American Social History Project • Center for Media and Learning

ASHP Newsletter: April 2020

ASHP Teaching Resources: Help for Remote Teaching in the Time of COVID-19

As COVID-19 requires educators and parents to move classes online and adjust to social distancing, the American Social History Project wants to remind you of some of the resources we have available. We hope that you will encourage your colleagues, friends, family, students, and others to explore these and other materials through our website.

If you are looking for historical parallels or materials to help better contextualize the national and local responses to the current pandemic, check out:

  • Epidemics in U.S. History, a curated collection of documents and online resources on topics from the 1918 flu epidemic, AIDS, to the history of medicine in the U.S. more broadly, complete with questions for discussion and reflection
  •  Virtual New York City, an online exhibit about the ways that disasters – storms, riots, fires, and disease – have shaped the city’s policies, politics, and the lives of people since the 19th century.

Many ASHP resources were developed in collaboration with teachers and can be incorporated into learning exercises for students from middle school through college.

  • HERB this extensive collection of primary source materials, along with classroom activities geared toward middle and high school students
  • Picturing U.S. History is particularly useful for high school and college teachers hoping to enliven online teaching with visual evidence
  • Investigating U.S. History offers interactive lessons designed for use in college-level U.S. history classes.  A great way to encourage students to ‘do’ history by analyzing and interpreting primary source materials on topics including strikes during the Great Depression, Emancipation, and women’s suffrage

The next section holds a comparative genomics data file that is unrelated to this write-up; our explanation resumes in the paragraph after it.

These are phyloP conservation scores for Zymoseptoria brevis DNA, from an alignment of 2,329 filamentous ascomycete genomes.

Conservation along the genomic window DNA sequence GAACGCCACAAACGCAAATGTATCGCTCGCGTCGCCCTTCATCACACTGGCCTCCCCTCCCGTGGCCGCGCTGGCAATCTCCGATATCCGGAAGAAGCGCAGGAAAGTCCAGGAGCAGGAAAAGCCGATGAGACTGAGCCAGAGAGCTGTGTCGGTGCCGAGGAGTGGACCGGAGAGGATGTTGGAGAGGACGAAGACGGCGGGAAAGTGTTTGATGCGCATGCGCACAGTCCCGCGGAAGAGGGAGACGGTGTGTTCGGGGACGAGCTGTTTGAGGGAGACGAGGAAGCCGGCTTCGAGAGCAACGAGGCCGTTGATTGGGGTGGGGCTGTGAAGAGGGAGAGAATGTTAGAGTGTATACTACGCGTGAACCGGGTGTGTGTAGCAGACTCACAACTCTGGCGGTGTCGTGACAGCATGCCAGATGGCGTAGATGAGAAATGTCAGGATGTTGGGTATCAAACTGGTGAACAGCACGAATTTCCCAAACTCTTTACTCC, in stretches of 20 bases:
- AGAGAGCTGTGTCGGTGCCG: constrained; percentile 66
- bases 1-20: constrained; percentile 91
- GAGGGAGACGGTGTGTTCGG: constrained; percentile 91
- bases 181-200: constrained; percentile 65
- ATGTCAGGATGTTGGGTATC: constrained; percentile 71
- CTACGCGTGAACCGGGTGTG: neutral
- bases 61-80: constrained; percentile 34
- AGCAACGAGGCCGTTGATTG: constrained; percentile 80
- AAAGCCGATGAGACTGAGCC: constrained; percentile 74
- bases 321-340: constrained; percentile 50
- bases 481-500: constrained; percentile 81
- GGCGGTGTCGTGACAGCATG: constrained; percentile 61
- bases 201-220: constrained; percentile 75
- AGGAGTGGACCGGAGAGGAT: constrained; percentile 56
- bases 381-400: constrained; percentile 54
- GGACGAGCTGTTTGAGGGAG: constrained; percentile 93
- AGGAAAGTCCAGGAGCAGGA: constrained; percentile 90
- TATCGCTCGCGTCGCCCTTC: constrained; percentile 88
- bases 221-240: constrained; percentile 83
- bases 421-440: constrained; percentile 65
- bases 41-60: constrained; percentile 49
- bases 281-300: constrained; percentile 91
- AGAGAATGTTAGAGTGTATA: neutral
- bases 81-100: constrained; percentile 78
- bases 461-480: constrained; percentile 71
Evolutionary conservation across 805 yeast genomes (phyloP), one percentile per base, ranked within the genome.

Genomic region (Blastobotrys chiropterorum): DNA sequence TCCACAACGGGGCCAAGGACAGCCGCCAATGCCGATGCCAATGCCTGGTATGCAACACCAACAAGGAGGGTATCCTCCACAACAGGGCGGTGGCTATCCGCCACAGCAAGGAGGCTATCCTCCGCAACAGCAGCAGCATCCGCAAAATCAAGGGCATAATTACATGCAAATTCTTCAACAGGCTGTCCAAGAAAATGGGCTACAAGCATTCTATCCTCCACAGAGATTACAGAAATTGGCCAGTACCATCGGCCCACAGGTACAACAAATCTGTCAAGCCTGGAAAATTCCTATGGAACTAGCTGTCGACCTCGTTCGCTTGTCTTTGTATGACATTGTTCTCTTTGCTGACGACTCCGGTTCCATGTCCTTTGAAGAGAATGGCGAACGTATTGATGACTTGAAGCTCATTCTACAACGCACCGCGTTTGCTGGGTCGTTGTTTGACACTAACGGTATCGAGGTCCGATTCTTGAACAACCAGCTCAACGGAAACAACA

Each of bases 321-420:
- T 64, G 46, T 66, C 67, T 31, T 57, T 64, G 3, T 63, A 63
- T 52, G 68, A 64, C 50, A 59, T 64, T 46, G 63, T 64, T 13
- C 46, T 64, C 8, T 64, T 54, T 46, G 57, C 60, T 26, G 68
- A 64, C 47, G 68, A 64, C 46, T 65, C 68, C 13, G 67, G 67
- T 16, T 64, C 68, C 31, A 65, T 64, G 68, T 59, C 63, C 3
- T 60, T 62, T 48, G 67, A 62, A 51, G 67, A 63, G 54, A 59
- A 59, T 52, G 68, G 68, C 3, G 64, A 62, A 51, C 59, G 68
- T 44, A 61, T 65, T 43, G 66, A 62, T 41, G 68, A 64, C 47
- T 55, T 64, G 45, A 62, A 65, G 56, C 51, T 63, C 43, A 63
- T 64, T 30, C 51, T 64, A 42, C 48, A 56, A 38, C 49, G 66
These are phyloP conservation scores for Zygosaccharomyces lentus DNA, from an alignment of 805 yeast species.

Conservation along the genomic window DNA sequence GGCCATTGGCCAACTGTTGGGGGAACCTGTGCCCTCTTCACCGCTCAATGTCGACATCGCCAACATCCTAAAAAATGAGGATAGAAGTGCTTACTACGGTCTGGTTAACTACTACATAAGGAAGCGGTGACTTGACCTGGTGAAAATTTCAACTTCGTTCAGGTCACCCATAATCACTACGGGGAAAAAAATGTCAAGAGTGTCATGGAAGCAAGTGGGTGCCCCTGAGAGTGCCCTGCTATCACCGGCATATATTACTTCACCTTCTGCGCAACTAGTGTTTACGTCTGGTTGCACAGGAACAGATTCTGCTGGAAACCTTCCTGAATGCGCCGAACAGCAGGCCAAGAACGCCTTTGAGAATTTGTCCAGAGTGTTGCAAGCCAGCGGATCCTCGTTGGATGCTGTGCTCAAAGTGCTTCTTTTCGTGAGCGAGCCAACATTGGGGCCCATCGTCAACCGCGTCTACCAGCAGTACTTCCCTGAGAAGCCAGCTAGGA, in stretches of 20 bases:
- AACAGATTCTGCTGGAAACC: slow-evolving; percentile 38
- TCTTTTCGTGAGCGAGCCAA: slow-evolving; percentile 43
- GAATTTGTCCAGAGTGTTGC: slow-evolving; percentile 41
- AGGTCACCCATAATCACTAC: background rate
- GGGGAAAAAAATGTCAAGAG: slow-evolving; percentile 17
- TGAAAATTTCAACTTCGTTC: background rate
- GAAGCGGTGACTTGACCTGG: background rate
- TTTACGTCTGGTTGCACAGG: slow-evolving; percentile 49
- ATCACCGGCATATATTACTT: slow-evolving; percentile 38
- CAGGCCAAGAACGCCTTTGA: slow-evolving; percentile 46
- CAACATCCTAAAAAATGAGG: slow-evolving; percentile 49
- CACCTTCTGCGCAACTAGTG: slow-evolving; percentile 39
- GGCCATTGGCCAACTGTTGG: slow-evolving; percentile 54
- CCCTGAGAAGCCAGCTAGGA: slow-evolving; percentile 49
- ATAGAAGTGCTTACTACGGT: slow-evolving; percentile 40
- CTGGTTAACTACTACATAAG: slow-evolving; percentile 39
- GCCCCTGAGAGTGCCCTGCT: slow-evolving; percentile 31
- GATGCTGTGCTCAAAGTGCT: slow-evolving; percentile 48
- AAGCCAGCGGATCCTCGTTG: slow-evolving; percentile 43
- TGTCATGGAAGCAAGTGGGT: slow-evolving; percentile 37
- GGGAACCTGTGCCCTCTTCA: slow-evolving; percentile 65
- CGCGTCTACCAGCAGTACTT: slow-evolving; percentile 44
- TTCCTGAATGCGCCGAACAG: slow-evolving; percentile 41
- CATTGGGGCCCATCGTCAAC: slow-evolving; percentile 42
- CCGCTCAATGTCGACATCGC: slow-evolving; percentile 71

• History Matters offers over one thousand primary source documents with contextual headnotes, annotated links to web resources, interpretive guides and other resources to help high school and college-level students actively interpret evidence about the lives of ordinary Americans  
  • Mission US features five games that give players the chance to experience history and confront the choices that young people might have faced at critical moments in the past.  If you want a more robust learning experience, educators’ guides and supplementary materials also are available.

Documentary films: a great source of education and entertainment for students, teachers, and restless family members.  These 30-minute programs cover a range of topics including African American migration from the South, U.S. Imperialism and the Spanish American War, and the Great Uprising of railroad workers to protest corporate greed and pitiful working conditions. All stream online for free.  A teaching guide and relevant HERB lessons are linked to each video.

Lost Museum:  if you are feeling stuck inside and want to wander through an 1860s museum and learn about antebellum New York for a few hours, check out this online three-dimensional re-creation of P. T. Barnum’s American Museum and solve the mystery.